Monthly Archives: July 2008

Finding that Buddha Nature

Self-talk from Elizabeth Gilbert’s Eat Pray Love:

I’m here. I love you. I don’t care if you need to stay up crying all night long, I will stay with you. If you need the medication again, go ahead and take it – I will love you through that, as well. If you don’t take the medication, I will love you, too. There is nothing you can ever do to lose my love. I will protect you until you die, and after your death I will still protect you. I am stronger than depression and I am braver than loneliness and nothing will ever exhaust me. (p.54)

Learning to love yourself — ah, there’s the rub.

the truth … hurts?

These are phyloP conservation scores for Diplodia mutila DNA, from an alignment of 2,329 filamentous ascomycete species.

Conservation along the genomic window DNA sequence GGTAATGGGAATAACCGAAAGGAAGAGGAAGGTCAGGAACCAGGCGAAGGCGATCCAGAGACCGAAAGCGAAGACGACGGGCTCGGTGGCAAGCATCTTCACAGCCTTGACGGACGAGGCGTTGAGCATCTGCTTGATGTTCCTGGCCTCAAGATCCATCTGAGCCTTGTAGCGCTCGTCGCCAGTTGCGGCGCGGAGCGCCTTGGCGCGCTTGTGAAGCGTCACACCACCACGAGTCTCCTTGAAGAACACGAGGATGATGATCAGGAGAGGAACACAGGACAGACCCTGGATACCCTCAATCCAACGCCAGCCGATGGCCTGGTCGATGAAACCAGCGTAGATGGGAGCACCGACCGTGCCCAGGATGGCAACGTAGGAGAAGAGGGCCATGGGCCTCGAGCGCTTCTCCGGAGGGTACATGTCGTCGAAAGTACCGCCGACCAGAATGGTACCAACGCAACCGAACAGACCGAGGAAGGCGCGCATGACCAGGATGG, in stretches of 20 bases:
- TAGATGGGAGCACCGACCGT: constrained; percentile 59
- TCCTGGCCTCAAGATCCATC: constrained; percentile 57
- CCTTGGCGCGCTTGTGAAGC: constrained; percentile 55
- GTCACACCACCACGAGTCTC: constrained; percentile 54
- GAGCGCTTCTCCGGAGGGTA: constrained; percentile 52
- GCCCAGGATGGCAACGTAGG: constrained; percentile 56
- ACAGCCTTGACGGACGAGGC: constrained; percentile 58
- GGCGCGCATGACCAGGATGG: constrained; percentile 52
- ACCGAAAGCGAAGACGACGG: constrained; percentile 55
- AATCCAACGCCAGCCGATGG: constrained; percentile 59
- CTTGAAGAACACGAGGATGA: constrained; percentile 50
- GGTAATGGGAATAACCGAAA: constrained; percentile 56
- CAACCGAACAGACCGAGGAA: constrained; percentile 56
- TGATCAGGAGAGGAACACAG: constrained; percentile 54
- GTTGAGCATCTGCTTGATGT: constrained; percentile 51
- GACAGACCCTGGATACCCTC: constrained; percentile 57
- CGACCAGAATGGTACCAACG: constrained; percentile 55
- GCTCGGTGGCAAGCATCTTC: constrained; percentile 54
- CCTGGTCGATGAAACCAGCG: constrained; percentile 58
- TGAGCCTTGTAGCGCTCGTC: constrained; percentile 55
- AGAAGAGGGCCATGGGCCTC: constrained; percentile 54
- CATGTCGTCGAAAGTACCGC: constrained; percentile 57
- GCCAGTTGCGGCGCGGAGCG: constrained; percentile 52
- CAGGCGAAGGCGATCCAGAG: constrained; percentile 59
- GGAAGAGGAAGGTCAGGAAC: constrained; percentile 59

Imaginary friends

Last night as I was drifting off to sleep, I had a flashback to my past-life as a Christian. Back then I would often “talk” to God at the end of the day, especially as I laid in bed before sleep. It would be a bit of a debriefing chat, going over what had happened that day, and remembering what I did wrong or things that went really well. Of course, I’d do the conventional confessing of my sins, seeking forgiveness from God, and I’d also have different requests I’d “offer up” – ranging from sick friends to my own personal desires. It was a daily comfort I had, a way to end my day and start off my sleep.